Tim Mitchell
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Secure Your Data Prep Area

Secure your data prep areaI’ve been building ETL processes for many years, and I’ve learned two universal truths: data preparation is messy, and you must always secure your data prep area. A data prep area is very similar to a commercial kitchen, and in the same way that customers aren’t allowed in the kitchen, so should data consumers be kept from accessing in-process data structures.

What Is a Data Prep Area?

First things first, let’s define what a data prep area is. Data preparation (prep) is a common phase of extract, transform, and load (ETL) operations in which data is temporarily written for cleansing, deduplication, reshaping, or other data modifications. Also sometimes referred to as a landing area or a staging area, this is a common design pattern when moving data from a data store optimized for online transaction processing (OLTP) to a data model more friendly to analytics or reporting.

The data prep area really is a lot like a restaurant kitchen: it’s sometimes chaotic, it’s not consumer friendly, and there is a legitimate risk of consuming half-prepared goods.

When Customers Wander Into the Kitchen

In spite of its intended purpose, it is not uncommon for data consumers to have access to a data prep area. And I get it – it’s occasionally handy to let users tinker with raw data, particularly those with wizard-level Excel skills. However, there are tangible risks when opening up the data prep area to end users:

  • The data is in an interim state. By definition, the data prep or staging area is intended as temporary storage for in-progress data operations. Allowing data consumers to access this data is akin to serving them a partially-cooked meal. Medium-rare chicken, anyone?
  • No single source of truth. The worst possible outcome of any data movement or transformation process is that there are multiple possible data sources providing answers to the same questions. If the data prep area is a temporary stop along the way to the data warehouse or ODS, allowing access to this way station practically guarantees that the data it contains will compete with fully processed and validated data in the DW or ODS.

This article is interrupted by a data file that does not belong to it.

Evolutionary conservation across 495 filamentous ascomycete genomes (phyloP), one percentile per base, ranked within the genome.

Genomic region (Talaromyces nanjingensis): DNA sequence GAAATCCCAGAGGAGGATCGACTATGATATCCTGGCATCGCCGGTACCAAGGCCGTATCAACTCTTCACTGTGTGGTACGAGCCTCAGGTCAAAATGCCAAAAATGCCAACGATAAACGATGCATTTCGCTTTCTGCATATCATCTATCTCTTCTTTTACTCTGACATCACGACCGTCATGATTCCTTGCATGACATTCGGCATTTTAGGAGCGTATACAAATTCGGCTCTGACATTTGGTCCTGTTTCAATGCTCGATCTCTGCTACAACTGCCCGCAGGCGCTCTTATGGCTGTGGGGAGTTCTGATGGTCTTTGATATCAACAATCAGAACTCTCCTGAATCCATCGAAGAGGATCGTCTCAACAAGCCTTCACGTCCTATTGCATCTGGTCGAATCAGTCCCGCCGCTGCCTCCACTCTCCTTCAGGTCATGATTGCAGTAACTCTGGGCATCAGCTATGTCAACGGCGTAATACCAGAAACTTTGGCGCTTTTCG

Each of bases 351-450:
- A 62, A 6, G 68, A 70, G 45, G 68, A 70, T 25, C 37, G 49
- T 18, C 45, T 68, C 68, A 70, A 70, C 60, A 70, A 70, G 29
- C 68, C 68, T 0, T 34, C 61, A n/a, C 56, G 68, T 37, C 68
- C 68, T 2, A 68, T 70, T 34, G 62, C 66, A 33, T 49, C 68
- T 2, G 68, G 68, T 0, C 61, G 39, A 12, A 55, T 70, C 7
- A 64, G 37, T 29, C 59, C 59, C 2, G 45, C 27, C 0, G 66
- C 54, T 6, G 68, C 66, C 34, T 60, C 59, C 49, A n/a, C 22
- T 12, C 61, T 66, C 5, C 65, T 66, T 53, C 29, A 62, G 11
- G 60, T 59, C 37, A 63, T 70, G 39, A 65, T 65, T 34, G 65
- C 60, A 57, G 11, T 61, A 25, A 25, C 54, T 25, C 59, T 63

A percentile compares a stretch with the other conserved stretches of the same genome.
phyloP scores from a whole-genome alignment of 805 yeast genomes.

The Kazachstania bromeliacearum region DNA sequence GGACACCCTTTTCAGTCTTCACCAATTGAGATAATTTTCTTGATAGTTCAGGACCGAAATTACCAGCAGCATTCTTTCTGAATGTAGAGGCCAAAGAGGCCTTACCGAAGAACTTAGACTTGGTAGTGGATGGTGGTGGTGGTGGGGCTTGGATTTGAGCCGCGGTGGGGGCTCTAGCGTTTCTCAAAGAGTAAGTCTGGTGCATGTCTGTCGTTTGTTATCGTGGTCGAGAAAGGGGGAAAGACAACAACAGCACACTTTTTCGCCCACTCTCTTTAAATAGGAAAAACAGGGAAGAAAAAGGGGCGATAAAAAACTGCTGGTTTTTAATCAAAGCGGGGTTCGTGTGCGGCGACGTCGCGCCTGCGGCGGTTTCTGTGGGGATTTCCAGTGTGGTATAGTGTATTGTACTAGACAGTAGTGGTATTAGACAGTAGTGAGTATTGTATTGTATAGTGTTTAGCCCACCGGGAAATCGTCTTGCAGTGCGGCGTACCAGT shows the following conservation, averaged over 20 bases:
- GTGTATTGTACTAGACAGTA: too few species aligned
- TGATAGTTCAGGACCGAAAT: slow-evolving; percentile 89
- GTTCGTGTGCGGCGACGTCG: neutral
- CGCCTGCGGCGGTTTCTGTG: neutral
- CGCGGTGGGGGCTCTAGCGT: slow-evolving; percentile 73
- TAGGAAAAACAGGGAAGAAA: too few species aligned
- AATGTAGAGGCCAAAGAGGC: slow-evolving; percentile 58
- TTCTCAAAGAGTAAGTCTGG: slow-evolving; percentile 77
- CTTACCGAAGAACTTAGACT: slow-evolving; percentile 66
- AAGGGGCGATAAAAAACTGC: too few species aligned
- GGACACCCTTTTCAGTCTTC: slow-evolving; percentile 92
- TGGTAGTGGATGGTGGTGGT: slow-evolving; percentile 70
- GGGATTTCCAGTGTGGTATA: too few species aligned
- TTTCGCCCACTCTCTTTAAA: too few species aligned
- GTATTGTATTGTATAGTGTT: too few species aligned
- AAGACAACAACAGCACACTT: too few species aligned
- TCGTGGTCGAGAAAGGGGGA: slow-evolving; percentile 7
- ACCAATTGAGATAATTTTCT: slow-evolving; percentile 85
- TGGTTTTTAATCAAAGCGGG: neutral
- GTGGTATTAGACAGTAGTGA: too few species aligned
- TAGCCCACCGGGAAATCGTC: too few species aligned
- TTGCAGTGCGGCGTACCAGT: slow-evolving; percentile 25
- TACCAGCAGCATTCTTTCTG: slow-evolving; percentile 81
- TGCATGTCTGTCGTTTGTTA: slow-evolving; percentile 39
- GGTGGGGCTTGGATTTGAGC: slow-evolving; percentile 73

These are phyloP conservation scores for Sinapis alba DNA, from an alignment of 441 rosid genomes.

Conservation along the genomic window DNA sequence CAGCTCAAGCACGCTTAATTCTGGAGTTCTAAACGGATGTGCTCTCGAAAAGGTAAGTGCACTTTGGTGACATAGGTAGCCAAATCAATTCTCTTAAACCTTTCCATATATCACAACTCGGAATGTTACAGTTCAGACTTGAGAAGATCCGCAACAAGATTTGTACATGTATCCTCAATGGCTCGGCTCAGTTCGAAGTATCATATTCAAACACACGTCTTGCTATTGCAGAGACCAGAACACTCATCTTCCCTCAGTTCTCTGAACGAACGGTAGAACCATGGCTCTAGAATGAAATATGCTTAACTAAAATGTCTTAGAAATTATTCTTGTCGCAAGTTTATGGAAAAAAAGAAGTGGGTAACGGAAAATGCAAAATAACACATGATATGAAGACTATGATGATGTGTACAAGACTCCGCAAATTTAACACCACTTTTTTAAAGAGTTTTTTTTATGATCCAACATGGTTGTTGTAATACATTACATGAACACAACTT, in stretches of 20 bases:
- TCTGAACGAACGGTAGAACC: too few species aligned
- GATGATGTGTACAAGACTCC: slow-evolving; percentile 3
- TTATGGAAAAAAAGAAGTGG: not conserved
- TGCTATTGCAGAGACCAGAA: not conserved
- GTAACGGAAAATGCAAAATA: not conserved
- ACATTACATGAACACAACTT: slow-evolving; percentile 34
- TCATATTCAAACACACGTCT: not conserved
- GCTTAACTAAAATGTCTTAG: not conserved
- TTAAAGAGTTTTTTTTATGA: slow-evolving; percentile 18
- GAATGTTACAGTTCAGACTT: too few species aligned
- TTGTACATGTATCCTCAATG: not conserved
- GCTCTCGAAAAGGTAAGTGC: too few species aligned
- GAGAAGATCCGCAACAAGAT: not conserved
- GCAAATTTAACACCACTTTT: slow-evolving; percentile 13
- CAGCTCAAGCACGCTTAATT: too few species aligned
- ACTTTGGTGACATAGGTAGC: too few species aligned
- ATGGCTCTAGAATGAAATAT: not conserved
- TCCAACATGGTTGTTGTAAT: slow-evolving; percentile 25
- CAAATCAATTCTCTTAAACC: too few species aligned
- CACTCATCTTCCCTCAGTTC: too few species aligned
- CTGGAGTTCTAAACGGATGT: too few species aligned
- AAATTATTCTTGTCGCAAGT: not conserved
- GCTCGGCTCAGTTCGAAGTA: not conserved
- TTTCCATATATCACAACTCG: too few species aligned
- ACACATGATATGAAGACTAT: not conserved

• User access can interfere with data prep. If users are running expensive queries while ETL processes are running, the performance of both processes can suffer. In a data prep area, ETL processes should have priority.
  • Possible security risks. Although it shouldn’t be this way, the data prep area sometimes does not get the same level of security scrutiny as does the data warehouse or other user-facing structures. If users are querying this interim data store directly, they may inadvertently gain access that they normally shouldn’t have.

Secure Your Data Prep Area!

Although it takes some institutional discipline, I highly recommend restricting user access to your data prep area. Doing so helps to eliminate some of the risks of getting bad or conflicting output, and keeps this data landing zone true to its intended purpose.

 

About the Author

Tim Mitchell
Tim Mitchell is a business intelligence and SSIS consultant who specializes in getting rid of data pain points. Need help with data warehousing, ETL, reporting, or SSIS training? Contact Tim here: TimMitchell.net/contact

2 Comments on "Secure Your Data Prep Area"

  1. Ralph and Joy are smiling at your restaurant analogy.

  2. And yes, I cannot tell you how many times teams try to get their areas to double as an operational data store. You’re just asking for Salmonella/Shigella poisoning when oversampling the raw food.

    This is also not to be confused with the analytic sandbox, which are also important for those doing important exploratory analysis in python/Scala/etc. Of course, that is what data lakes are for, and I assume this article is confined to the scope of traditional ETL solutions on structured data, which many tend to gloss over and ignore these days.

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